Canadian Journal of Chemical Engineering, Vol.95, No.2, 281-289, 2017
IMPACT OF SALINITY ON WARM WATER-BASED MINEABLE OIL SANDS PROCESSING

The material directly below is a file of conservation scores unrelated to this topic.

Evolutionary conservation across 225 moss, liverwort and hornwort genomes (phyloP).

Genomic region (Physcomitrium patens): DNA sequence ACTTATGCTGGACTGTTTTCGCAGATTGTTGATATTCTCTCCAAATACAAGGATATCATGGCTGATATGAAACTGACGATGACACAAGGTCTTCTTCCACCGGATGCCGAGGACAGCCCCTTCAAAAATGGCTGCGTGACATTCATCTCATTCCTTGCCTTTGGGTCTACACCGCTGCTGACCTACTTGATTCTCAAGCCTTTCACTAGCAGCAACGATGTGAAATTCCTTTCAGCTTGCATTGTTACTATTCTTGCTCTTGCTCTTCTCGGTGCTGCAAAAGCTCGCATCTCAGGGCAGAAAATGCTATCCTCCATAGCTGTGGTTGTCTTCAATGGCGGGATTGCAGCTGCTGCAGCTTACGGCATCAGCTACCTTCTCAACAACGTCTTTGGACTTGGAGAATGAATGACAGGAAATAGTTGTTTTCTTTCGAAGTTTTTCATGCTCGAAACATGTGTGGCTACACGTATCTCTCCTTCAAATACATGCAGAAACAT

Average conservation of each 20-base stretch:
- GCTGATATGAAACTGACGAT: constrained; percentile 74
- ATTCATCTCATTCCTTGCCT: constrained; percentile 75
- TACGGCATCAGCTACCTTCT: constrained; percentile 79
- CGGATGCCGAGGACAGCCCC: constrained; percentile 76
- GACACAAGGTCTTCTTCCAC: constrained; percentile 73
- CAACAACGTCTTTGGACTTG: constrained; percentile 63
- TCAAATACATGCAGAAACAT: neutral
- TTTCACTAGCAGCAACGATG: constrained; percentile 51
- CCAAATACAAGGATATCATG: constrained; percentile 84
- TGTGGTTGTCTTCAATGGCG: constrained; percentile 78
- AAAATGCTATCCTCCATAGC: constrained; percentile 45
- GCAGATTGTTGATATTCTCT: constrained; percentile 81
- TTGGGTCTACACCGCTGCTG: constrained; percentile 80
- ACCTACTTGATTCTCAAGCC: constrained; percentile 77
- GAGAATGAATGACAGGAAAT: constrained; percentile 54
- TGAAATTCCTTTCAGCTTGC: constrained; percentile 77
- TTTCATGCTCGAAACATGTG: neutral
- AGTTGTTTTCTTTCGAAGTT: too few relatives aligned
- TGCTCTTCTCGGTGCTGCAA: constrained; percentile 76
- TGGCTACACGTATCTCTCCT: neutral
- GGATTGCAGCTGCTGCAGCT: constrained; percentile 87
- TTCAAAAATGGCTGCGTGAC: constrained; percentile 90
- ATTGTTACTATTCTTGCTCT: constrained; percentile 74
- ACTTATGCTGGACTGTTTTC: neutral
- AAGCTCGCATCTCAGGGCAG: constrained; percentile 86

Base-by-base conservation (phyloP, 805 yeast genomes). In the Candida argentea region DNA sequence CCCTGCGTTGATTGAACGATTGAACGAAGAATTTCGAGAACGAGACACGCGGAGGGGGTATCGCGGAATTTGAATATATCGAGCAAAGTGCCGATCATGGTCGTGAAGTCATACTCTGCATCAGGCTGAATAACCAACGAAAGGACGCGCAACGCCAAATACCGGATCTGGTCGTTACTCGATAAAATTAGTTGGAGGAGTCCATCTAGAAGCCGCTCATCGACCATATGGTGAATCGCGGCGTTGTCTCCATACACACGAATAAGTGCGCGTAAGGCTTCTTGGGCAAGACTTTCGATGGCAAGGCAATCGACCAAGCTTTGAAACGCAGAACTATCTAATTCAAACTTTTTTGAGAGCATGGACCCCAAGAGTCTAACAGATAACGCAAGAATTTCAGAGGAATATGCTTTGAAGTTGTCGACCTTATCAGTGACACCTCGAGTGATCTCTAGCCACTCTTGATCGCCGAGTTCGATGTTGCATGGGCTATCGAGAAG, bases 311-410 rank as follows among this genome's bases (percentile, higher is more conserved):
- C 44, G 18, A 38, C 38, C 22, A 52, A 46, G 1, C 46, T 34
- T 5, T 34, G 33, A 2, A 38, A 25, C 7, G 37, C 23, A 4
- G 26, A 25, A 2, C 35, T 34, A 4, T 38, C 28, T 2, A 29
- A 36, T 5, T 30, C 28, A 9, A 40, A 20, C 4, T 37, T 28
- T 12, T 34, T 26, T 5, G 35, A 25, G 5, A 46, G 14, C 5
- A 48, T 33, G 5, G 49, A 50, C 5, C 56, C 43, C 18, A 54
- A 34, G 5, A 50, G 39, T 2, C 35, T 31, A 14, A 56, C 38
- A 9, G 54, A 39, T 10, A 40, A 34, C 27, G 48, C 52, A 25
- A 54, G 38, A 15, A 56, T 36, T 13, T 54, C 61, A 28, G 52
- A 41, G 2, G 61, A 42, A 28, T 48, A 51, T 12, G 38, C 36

Continuous use of caustics and increased level of water recycling inevitably increase the salinity of process water, which is a growing challenge in the current warm water-based bitumen extraction process. The current study aims at understanding how salinity of process water affects bitumen recovery from mineable oil sands ores. Laboratory flotation results showed an ore-dependent effect of salinity on bitumen recovery and froth quality. Processing of low-grade ores suffered a dramatic loss in bitumen recovery with increasing NaCl up to 4000 ppm (i.e. 1574 ppm Na+) at pH 8.5, while only a marginal effect of salinity was found on the processability of a high-grade ore. The use of caustics as a conventional approach to increase bitumen recovery and froth quality of poor processing ores showed a more severe negative impact of salinity on the processability of low-grade ores. Salt addition was found to be detrimental to bitumen liberation and bitumen-bubble attachment in the presence of fines, more so at higher pH of processing water. Increasing salt concentration in solution led to a significant decrease in the magnitude of negative zeta potentials for both bitumen and fine solids. These findings provide scientific guidance to searching for remediation strategies other than using caustics. Such an approach studied was the blending of low-grade ores with high-grade ores to minimize the negative impact of increased salinity in recycle water on bitumen extraction.